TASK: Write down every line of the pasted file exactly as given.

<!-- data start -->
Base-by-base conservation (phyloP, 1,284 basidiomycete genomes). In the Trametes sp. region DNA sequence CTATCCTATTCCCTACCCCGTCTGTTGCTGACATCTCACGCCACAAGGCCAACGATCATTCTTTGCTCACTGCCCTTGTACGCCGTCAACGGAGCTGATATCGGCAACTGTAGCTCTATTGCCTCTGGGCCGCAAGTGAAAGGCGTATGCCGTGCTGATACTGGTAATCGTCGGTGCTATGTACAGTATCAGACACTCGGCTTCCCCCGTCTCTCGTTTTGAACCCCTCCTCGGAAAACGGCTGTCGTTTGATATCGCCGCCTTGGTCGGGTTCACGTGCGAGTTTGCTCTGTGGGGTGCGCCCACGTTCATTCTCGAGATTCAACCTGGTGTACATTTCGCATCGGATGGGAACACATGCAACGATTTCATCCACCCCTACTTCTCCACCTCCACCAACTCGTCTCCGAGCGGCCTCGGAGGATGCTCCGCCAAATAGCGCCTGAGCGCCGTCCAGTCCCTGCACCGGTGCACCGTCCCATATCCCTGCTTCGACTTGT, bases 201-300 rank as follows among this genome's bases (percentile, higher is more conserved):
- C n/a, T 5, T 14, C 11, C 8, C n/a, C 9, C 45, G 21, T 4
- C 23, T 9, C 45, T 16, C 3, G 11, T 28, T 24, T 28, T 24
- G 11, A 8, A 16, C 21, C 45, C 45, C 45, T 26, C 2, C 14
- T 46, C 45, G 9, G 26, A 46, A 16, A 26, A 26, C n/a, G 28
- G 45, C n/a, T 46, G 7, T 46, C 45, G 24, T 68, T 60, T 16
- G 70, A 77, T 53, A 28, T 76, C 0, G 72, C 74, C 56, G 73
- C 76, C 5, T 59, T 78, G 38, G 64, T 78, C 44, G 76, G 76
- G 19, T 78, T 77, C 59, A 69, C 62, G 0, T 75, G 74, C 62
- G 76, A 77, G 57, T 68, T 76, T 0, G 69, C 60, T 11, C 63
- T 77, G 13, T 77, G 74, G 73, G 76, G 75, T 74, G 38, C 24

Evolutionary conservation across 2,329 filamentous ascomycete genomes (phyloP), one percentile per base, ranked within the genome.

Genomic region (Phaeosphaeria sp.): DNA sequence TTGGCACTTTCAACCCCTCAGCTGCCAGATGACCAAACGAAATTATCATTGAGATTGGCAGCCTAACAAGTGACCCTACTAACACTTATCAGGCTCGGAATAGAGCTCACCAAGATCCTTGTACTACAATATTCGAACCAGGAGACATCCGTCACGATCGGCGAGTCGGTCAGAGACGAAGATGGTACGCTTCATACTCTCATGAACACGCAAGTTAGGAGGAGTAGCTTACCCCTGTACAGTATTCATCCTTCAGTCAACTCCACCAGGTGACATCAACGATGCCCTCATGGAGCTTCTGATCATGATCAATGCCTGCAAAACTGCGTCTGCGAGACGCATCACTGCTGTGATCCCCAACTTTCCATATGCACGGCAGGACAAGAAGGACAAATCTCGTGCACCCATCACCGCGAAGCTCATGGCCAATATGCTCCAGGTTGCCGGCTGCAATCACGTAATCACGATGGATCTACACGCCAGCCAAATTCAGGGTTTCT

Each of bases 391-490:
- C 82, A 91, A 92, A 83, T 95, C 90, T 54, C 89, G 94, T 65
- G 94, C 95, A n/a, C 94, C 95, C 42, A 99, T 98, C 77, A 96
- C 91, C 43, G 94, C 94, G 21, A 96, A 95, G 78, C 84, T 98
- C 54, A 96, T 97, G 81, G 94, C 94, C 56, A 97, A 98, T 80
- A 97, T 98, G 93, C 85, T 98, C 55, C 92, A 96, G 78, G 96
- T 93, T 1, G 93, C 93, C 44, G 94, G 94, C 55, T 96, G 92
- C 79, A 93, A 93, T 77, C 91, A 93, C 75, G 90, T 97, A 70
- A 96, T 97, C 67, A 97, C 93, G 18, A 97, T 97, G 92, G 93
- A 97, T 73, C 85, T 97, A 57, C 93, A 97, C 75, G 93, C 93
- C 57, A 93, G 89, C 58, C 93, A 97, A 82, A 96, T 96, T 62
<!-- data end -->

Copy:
Base-by-base conservation (phyloP, 1,284 basidiomycete genomes). In the Trametes sp. region DNA sequence CTATCCTATTCCCTACCCCGTCTGTTGCTGACATCTCACGCCACAAGGCCAACGATCATTCTTTGCTCACTGCCCTTGTACGCCGTCAACGGAGCTGATATCGGCAACTGTAGCTCTATTGCCTCTGGGCCGCAAGTGAAAGGCGTATGCCGTGCTGATACTGGTAATCGTCGGTGCTATGTACAGTATCAGACACTCGGCTTCCCCCGTCTCTCGTTTTGAACCCCTCCTCGGAAAACGGCTGTCGTTTGATATCGCCGCCTTGGTCGGGTTCACGTGCGAGTTTGCTCTGTGGGGTGCGCCCACGTTCATTCTCGAGATTCAACCTGGTGTACATTTCGCATCGGATGGGAACACATGCAACGATTTCATCCACCCCTACTTCTCCACCTCCACCAACTCGTCTCCGAGCGGCCTCGGAGGATGCTCCGCCAAATAGCGCCTGAGCGCCGTCCAGTCCCTGCACCGGTGCACCGTCCCATATCCCTGCTTCGACTTGT, bases 201-300 rank as follows among this genome's bases (percentile, higher is more conserved):
- C n/a, T 5, T 14, C 11, C 8, C n/a, C 9, C 45, G 21, T 4
- C 23, T 9, C 45, T 16, C 3, G 11, T 28, T 24, T 28, T 24
- G 11, A 8, A 16, C 21, C 45, C 45, C 45, T 26, C 2, C 14
- T 46, C 45, G 9, G 26, A 46, A 16, A 26, A 26, C n/a, G 28
- G 45, C n/a, T 46, G 7, T 46, C 45, G 24, T 68, T 60, T 16
- G 70, A 77, T 53, A 28, T 76, C 0, G 72, C 74, C 56, G 73
- C 76, C 5, T 59, T 78, G 38, G 64, T 78, C 44, G 76, G 76
- G 19, T 78, T 77, C 59, A 69, C 62, G 0, T 75, G 74, C 62
- G 76, A 77, G 57, T 68, T 76, T 0, G 69, C 60, T 11, C 63
- T 77, G 13, T 77, G 74, G 73, G 76, G 75, T 74, G 38, C 24

Evolutionary conservation across 2,329 filamentous ascomycete genomes (phyloP), one percentile per base, ranked within the genome.

Genomic region (Phaeosphaeria sp.): DNA sequence TTGGCACTTTCAACCCCTCAGCTGCCAGATGACCAAACGAAATTATCATTGAGATTGGCAGCCTAACAAGTGACCCTACTAACACTTATCAGGCTCGGAATAGAGCTCACCAAGATCCTTGTACTACAATATTCGAACCAGGAGACATCCGTCACGATCGGCGAGTCGGTCAGAGACGAAGATGGTACGCTTCATACTCTCATGAACACGCAAGTTAGGAGGAGTAGCTTACCCCTGTACAGTATTCATCCTTCAGTCAACTCCACCAGGTGACATCAACGATGCCCTCATGGAGCTTCTGATCATGATCAATGCCTGCAAAACTGCGTCTGCGAGACGCATCACTGCTGTGATCCCCAACTTTCCATATGCACGGCAGGACAAGAAGGACAAATCTCGTGCACCCATCACCGCGAAGCTCATGGCCAATATGCTCCAGGTTGCCGGCTGCAATCACGTAATCACGATGGATCTACACGCCAGCCAAATTCAGGGTTTCT

Each of bases 391-490:
- C 82, A 91, A 92, A 83, T 95, C 90, T 54, C 89, G 94, T 65
- G 94, C 95, A n/a, C 94, C 95, C 42, A 99, T 98, C 77, A 96
- C 91, C 43, G 94, C 94, G 21, A 96, A 95, G 78, C 84, T 98
- C 54, A 96, T 97, G 81, G 94, C 94, C 56, A 97, A 98, T 80
- A 97, T 98, G 93, C 85, T 98, C 55, C 92, A 96, G 78, G 96
- T 93, T 1, G 93, C 93, C 44, G 94, G 94, C 55, T 96, G 92
- C 79, A 93, A 93, T 77, C 91, A 93, C 75, G 90, T 97, A 70
- A 96, T 97, C 67, A 97, C 93, G 18, A 97, T 97, G 92, G 93
- A 97, T 73, C 85, T 97, A 57, C 93, A 97, C 75, G 93, C 93
- C 57, A 93, G 89, C 58, C 93, A 97, A 82, A 96, T 96, T 62